Don’t ask questions in your advertising
I was listening to the radio and an advertisement selling Silver Morgan Dollars came on and they did something in the ad that was really bad… they asked a question! The announcer said something like “Wouldn’t it be great to hold a piece of history in your hand?”
So besides being a very poor “benefit” of buying Silver Morgan Dollars (do you REALLY buy them because you want to hold a piece of history in your hand? Seriously, couldn’t you think of any better benefits?), they phrased their benefit in the form of a question.
This is bad copy-writing, and I’ll tell you why.
A quick introduction to the subconscious mind in advertising
People have generally become conditioned to view advertising messages with skepticism. Whether you realize you’re doing it or not, your subconscious mind completely absorbs what it reads or is being told. Because we’re skeptical of advertising by nature, our subconscious minds are looking for a reason to disagree with what it’s consuming.
For instance, “Wouldn’t you like to hold a piece of history in your hand?” Uh, no, not really.
So when you ask a question that elicits a yes or no answer, you stand a very strong chance that the person will simply say “no”, and you’ve lost them for the rest of the ad.
Further, even if they were the type that thinks owning a Morgan Dollar for it’s historical significance is the most important reason, it’s still bad to ask that question. What happens in ones subconscious mind is that it stops to answer the question, and it lingers on that question a little bit… and you lost your influence on their subconscious for several more seconds, even through the rest of the ad.
Your goal in advertising is really to influence a buying decision. So why would you interrupt that influence? Instead, you should stack several influencing statements that are generally agreeable… but that’s for explaining in another blog post.
So are you saying I can never ask questions in my advertising?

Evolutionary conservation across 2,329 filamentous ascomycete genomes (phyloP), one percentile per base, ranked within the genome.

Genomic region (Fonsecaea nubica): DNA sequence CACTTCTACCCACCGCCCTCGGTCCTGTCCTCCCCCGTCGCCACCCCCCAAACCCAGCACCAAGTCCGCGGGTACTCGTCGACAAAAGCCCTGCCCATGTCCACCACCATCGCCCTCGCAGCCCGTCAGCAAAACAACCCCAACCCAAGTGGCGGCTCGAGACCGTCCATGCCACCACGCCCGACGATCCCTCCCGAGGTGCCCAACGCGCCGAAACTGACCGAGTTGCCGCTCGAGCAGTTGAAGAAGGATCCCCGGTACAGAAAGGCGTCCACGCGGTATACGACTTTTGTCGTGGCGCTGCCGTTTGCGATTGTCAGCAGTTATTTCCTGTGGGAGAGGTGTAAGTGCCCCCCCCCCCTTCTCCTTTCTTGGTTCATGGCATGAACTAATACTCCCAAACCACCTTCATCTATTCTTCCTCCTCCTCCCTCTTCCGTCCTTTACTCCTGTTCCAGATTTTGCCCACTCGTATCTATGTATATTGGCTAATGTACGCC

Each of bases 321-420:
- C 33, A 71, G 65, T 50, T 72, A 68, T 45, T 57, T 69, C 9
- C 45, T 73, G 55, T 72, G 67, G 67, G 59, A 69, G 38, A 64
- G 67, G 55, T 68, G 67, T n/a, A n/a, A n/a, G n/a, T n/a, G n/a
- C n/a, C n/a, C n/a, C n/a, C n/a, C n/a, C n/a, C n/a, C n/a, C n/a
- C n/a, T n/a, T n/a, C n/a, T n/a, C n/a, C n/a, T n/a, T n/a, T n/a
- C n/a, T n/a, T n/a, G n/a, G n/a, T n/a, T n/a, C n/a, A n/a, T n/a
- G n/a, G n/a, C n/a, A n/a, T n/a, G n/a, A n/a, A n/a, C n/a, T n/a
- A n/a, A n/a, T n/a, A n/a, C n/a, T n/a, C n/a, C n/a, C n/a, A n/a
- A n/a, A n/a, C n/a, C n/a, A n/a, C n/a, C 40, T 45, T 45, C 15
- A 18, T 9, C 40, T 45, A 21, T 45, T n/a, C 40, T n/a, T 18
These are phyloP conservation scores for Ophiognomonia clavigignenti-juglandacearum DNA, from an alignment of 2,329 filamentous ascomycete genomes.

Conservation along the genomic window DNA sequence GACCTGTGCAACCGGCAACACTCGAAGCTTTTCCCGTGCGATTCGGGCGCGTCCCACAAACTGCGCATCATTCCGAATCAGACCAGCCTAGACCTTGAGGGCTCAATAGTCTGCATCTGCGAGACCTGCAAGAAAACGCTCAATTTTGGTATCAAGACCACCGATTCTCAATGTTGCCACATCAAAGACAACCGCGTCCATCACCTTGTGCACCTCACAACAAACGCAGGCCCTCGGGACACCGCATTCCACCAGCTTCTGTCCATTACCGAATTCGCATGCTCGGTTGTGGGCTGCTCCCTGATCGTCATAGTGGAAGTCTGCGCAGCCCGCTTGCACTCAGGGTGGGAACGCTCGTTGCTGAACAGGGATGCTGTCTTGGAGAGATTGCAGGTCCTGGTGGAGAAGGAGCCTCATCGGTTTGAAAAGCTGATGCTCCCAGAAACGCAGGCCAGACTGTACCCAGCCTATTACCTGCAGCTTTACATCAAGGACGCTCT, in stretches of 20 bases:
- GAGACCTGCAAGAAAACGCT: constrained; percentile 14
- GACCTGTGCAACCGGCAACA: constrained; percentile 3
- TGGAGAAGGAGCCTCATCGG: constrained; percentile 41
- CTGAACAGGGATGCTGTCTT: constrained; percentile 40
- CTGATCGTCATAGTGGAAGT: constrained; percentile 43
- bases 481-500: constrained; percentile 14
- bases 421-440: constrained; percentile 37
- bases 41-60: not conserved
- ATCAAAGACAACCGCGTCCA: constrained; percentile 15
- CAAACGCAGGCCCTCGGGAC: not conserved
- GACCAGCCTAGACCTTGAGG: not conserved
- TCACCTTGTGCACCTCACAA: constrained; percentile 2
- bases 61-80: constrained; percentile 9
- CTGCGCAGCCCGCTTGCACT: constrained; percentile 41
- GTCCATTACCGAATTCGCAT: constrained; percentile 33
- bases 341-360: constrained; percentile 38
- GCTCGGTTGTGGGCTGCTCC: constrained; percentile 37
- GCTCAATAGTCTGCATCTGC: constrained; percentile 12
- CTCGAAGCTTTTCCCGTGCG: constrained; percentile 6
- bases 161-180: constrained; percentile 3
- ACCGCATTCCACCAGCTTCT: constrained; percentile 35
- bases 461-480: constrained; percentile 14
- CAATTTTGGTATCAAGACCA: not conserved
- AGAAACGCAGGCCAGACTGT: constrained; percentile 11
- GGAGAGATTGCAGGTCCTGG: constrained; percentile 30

I’m not saying it’s NEVER acceptable to ask a question in advertising, but quite frankly, I can’t think of an instance where it’s better to ask a question than make a statement.
Here’s another good example. I designed a post card for a pest control operation once, and the owner wanted the main text on the card say “Are you paying too much for your Pest Control?” Uh, no. Subconscious is now distracted, and doesn’t get influenced by anything else on the card that would lead to a buying decision.
So knowing that this was bad copy-writing, I proposed the main text should read “Find out how much you can save on your pest control service!”
Head vs. Emotions
Here’s some further explanation of how asking questions is a subconscious distraction. Questions put people “in their head”. Marketing is more effective when it stays emotional. Asking a question puts someone in a cognitive state (the mind) instead of an influential emotional one.
The lesson learned here is keep the consumers of your marketing message in their emotions, not in their head.
If you can ask a question, then you can change it to be a statement.
So if you’re tempted to ask a question in your advertising copy, try changing your question into a statement instead.
Are you paying too much on your car insurance? vs.
Find out how much you can save on your car insurance.
Is your house infested with termites? vs.
Have the peace of mind that no termites are infesting your house.
Do you need new windows in your house? vs.
Save money in every heating bill by installing double-paned windows.
So what do you think? Is asking questions in copy-writing a bad idea?
Oops, I just lost you, didn’t I? 🙂